As the popularity of cigarettes declines, more young adults, including Rollins College students, are resorting to a small, handheld vaping device called a JUUL.
The JUUL’s original purpose was to help people who were addicted to cigarettes stop smoking. Now, it has become a nationwide trend for young people.
“I [use a] JUUL because it gives me a head rush. When I used to have a JUUL, people would ask me all the time if they could take a hit,” said Christina McAlpin ‘21.
“It’s very popular at Rollins, like I see people walking around campus using them. At the moment, I’m not addicted, but when I owned one I was,” McAlpin said.
JUULs are about three inches long and look like a flash drive, making it easy for students to carry them in their pockets and backpacks.
The JUUL has been sweeping the nation since it was introduced by PAX Lab in 2015. It has become so normalized that the product has even developed its own verb: Juuling.
At Rollins, students are seen using their JUUL while walking to class, at parties, or strolling down Park Avenue. In a recent survey conducted by The Sandspur, of the 363 students that responded, 46 percent said they had used a JUUL at some point and 18 percent own one themselves. Approximately 88 percent of respondents knew what a JUUL was.
“Juuling is showing addictive trends. However, there is not enough solidified research to show the specific long term effects on Juuling alone since it’s so new,” said Denise Snyder, Rollins Wellness Center’s family nurse practitioner.
Students enjoy using them because of the instant head rush it provides without the lasting smell and aftertaste of cigarettes.
JUUL pods come in eight flavors and contain five percent nicotine. As of August, JUUL said they would start selling three percent nicotine pods of mint and Virginia tobacco flavors. JUUL’s “starter kit,” which contains the e-cigarette, USB charger, and four flavor pods, sells for about $50, and four-packs of pod replacements cost $15.99.
The company’s website said that 200 JUUL puffs is equivalent to one pack of cigarettes. Because it contains nicotine, many people believe its health effects are just as detrimental.
Nicotine is classified as an addictive drug and is harmful for the developing brain, according to the United States Surgeon General. College students are still undergoing the developmental process and can experience harmful effects later in life.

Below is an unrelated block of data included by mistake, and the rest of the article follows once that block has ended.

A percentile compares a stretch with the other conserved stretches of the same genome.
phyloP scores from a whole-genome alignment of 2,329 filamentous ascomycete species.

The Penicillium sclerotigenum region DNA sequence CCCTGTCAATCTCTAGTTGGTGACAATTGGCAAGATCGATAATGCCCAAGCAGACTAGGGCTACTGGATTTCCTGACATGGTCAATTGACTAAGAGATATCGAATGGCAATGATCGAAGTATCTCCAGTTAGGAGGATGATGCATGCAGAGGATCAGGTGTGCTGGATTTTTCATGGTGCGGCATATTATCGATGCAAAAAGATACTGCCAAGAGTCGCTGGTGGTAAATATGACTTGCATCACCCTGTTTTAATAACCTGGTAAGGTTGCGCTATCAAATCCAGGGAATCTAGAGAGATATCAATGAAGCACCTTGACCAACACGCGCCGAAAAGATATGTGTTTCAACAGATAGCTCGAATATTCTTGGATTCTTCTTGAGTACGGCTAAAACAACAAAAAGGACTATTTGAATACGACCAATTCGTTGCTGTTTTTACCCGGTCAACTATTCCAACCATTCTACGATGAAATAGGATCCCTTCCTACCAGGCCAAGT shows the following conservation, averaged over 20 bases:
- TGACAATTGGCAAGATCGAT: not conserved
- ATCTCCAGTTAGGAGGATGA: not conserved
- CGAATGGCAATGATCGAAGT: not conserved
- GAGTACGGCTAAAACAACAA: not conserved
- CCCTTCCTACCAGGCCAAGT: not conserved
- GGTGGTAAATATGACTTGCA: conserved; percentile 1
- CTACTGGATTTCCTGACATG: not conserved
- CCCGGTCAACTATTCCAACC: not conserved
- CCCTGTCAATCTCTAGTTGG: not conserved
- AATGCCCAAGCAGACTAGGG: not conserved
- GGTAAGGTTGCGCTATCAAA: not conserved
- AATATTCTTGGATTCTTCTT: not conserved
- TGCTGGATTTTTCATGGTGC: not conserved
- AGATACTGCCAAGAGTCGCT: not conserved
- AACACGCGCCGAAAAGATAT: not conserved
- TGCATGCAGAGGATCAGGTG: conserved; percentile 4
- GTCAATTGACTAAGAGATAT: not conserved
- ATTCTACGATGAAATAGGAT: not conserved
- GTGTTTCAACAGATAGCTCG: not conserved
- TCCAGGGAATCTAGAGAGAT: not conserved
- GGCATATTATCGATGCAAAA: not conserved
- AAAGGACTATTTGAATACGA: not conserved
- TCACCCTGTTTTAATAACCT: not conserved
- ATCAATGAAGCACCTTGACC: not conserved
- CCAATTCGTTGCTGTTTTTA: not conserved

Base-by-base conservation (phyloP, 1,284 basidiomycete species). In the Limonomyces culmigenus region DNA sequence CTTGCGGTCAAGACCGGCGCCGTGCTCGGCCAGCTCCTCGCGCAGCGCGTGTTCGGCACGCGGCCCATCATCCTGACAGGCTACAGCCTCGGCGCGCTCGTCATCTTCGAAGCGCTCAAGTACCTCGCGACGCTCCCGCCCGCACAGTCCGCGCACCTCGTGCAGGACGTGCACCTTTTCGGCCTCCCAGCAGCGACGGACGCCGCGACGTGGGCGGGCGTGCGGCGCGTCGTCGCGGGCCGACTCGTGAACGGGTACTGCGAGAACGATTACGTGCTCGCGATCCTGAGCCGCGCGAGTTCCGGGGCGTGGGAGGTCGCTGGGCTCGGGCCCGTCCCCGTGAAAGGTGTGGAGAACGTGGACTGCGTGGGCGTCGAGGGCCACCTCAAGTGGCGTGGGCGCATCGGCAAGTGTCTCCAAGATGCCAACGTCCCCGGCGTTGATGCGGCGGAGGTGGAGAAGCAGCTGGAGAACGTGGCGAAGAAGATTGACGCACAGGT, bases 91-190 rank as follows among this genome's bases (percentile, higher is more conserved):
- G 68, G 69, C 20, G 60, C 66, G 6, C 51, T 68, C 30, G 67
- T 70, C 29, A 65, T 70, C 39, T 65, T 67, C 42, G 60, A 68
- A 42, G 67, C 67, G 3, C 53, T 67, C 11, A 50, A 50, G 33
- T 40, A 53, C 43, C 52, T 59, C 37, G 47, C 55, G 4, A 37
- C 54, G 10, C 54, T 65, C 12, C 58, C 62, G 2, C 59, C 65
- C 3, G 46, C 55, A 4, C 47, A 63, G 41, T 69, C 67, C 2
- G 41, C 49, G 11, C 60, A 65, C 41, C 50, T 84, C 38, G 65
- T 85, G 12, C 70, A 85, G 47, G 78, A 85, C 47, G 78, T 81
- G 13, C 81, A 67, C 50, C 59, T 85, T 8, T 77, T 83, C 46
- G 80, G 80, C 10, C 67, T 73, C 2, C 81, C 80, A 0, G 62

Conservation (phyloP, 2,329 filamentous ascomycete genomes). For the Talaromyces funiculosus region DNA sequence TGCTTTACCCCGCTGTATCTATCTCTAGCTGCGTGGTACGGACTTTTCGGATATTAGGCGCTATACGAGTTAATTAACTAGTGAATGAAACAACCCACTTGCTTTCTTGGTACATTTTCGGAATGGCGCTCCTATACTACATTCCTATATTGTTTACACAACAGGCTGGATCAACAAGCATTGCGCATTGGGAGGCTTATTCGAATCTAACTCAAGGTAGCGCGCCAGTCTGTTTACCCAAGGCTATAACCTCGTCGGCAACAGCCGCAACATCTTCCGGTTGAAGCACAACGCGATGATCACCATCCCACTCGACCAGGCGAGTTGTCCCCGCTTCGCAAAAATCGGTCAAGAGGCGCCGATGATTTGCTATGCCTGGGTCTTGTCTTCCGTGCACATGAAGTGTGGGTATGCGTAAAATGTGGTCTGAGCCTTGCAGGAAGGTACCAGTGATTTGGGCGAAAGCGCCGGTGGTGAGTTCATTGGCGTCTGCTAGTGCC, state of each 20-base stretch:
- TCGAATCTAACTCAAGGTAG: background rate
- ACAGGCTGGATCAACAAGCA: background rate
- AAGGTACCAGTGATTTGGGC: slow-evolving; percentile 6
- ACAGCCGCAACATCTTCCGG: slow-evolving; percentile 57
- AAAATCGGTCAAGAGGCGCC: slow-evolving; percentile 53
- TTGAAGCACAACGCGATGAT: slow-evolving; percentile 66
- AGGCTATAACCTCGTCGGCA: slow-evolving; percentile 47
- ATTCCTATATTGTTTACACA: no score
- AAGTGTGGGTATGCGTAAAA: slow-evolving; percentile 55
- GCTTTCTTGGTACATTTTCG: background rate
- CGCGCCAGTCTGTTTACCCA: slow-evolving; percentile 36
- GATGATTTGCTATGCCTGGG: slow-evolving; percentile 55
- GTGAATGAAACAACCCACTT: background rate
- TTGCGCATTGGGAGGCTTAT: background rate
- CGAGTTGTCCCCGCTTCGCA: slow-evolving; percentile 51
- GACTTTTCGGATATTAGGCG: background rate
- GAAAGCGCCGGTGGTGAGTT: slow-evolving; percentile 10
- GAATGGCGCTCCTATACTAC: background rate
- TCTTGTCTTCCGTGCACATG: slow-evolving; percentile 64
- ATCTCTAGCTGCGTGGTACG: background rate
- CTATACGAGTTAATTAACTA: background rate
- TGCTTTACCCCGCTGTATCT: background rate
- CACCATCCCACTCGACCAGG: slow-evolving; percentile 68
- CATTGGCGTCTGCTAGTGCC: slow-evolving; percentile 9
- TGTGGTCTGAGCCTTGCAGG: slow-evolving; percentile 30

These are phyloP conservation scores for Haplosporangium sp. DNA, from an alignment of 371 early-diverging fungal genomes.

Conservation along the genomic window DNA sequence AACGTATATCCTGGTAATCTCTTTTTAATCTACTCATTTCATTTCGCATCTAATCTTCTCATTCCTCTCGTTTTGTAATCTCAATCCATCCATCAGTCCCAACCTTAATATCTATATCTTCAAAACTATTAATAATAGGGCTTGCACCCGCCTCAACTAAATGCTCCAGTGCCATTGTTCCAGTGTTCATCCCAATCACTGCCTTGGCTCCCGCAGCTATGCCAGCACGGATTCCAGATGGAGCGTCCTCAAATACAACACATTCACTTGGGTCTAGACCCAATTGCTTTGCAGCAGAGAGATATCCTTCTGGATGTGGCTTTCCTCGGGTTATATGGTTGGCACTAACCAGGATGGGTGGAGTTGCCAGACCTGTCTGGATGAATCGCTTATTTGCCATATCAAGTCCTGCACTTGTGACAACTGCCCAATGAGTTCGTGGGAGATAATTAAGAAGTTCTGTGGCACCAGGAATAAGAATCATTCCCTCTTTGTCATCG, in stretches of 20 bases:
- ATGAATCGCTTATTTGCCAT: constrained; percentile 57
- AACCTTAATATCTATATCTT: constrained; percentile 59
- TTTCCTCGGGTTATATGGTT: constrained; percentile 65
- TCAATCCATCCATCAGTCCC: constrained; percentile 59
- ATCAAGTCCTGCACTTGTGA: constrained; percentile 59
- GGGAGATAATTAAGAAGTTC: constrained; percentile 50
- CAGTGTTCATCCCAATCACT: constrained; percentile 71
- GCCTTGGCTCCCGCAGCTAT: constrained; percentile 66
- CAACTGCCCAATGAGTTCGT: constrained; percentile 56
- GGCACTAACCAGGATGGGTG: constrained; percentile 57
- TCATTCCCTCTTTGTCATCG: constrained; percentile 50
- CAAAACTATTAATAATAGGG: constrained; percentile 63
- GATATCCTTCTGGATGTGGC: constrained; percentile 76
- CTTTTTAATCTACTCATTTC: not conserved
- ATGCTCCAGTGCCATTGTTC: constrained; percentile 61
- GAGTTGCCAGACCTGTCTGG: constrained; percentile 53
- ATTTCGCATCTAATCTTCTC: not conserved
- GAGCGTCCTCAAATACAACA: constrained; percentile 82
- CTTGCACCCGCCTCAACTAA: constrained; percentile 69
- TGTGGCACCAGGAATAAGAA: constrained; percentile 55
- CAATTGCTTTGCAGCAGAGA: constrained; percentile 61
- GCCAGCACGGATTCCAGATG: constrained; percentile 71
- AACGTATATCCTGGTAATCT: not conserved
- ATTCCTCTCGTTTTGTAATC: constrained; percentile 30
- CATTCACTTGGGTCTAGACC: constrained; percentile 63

“It is just as bad as smoking cigarettes to me,” said Raven Olson (‘20). She said that it is common for people to ask her if she wants to “hit their JUUL,” but she always refused.
The sleek devices have been dominating the e-cigarette market, covering 33 percent of e-cigarette sales since 2017. The Sandspur’s survey showed that 33 percent of respondents said they smoke their JUUL inside. When asked if they use their JUUL in class, 3 percent answered yes, 3 percent answered sometimes, and 93 percent answered no.
Rollins College smoking policy refers only to cigarette usage, which can only be used in designated areas. Therefore, the campus has no restrictions on Juuling.
The Sandspur’s survey asked students if they thought JUULs were addictive; addictive but not as bad as cigarettes; or not addictive at all. The findings showed that 69 percent believed they are addictive, 18 percent believed that they are addictive but not as bad as cigarettes, and 13 percent answered not at all.
“Every time we inhale a substance, we are changing the PH balance of our lung function which will have short term and long term consequences to our health,” Snyder said.
“Health services is happy to support and meet students who want to reduce or discontinue any form of substances. There is also a substance abuse counselor on staff named Reneé Treviranus and she would be happy to meet with any concerned students,” Snyder said.
If any student wants to reach out to Treviranus, call the Rollins Wellness Center and ask for her services regarding substance abuse.